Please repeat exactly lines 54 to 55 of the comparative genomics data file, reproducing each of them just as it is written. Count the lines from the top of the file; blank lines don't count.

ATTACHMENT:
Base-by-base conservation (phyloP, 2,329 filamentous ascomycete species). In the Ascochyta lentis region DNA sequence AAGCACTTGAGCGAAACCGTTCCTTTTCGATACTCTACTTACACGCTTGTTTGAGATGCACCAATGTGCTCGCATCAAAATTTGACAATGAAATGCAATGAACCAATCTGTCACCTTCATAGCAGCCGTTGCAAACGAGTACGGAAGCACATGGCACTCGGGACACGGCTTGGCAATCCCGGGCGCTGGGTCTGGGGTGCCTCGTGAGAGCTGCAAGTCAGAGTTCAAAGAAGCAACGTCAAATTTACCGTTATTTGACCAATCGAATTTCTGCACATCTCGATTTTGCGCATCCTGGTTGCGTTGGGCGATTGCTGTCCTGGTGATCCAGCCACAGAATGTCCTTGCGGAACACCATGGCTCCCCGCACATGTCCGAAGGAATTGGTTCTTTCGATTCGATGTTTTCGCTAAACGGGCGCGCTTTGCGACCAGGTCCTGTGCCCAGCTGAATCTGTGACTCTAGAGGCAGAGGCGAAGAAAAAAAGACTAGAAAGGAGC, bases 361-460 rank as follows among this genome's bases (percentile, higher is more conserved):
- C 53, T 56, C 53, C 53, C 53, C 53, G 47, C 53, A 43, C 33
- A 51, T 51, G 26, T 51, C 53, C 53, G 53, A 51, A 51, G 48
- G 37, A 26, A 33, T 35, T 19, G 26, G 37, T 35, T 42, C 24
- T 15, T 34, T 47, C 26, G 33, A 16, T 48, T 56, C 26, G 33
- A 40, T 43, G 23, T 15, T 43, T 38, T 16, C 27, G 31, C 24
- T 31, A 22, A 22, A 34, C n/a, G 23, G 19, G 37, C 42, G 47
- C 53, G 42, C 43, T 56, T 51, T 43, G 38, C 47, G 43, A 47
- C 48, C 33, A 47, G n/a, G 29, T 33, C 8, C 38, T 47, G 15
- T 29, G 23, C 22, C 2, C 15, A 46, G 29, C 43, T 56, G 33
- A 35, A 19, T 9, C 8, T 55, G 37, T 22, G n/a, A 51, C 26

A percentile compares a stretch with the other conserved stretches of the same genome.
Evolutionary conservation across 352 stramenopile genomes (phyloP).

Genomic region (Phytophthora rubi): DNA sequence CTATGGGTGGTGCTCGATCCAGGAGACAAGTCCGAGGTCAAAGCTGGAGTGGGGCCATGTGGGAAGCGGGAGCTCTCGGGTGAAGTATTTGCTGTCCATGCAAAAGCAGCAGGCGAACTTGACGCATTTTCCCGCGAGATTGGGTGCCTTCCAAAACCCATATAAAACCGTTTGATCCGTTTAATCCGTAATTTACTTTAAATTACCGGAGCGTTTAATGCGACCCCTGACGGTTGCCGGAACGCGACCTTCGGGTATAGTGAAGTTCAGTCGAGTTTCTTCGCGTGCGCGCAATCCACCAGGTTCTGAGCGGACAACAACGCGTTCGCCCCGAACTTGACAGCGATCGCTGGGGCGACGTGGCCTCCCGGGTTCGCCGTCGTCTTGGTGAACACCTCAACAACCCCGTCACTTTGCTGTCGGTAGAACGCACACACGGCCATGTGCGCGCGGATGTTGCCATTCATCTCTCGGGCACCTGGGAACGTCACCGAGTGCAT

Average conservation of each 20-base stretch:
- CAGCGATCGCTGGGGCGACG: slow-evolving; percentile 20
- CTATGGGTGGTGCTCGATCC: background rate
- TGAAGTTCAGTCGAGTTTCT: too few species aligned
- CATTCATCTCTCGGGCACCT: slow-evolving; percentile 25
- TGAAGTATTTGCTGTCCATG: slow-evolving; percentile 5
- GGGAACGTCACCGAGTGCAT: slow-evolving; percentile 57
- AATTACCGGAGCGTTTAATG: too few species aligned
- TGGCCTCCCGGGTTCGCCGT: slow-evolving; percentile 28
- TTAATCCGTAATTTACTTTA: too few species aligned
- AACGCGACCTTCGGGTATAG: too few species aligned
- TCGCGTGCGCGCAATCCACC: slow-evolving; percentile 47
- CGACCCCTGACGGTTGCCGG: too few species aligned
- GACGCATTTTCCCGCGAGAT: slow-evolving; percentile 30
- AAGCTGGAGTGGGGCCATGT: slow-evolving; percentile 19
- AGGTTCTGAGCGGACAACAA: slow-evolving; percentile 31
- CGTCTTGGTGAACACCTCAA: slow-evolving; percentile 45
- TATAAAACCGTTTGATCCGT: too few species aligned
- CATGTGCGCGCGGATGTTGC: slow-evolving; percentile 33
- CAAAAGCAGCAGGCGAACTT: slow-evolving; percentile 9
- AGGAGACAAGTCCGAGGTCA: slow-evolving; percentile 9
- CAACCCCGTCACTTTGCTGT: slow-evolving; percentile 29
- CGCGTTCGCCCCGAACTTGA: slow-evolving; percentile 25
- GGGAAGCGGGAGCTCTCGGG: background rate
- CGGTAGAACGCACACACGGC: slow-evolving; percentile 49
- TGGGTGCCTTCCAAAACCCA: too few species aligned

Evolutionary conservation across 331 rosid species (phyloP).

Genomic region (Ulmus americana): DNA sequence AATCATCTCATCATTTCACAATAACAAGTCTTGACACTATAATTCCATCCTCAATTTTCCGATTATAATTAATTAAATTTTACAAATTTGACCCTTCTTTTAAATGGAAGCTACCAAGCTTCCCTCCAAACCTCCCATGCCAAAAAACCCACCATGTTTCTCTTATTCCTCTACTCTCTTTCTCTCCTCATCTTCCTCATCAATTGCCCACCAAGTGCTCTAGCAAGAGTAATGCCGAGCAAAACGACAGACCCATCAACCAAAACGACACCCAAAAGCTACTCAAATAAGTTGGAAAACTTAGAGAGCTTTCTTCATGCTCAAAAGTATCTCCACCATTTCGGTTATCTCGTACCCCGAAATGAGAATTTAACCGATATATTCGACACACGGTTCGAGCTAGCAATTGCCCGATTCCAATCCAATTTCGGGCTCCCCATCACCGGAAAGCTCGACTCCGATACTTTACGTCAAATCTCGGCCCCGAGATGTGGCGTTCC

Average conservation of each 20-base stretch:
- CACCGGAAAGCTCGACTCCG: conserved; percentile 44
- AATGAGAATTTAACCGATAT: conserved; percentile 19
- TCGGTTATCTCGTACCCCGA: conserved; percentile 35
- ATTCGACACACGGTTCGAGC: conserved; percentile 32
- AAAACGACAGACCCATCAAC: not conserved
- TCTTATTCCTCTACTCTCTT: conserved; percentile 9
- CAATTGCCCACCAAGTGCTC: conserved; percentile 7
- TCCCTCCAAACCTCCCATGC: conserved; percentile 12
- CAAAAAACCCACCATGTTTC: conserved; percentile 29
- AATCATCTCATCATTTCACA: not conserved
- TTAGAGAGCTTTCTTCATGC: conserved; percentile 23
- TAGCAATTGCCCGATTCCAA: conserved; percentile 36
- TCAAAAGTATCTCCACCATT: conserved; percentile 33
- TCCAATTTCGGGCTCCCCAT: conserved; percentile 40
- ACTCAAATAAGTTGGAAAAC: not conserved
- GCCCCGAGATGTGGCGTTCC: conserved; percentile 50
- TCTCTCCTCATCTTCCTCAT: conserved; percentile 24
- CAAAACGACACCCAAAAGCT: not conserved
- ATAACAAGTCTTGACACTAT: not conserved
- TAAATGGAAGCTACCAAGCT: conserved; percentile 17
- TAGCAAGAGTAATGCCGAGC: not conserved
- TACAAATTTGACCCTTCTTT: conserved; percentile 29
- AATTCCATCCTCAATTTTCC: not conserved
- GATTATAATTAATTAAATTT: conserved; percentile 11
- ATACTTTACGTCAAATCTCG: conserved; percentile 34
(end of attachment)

- TTAGAGAGCTTTCTTCATGC: conserved; percentile 23
- TAGCAATTGCCCGATTCCAA: conserved; percentile 36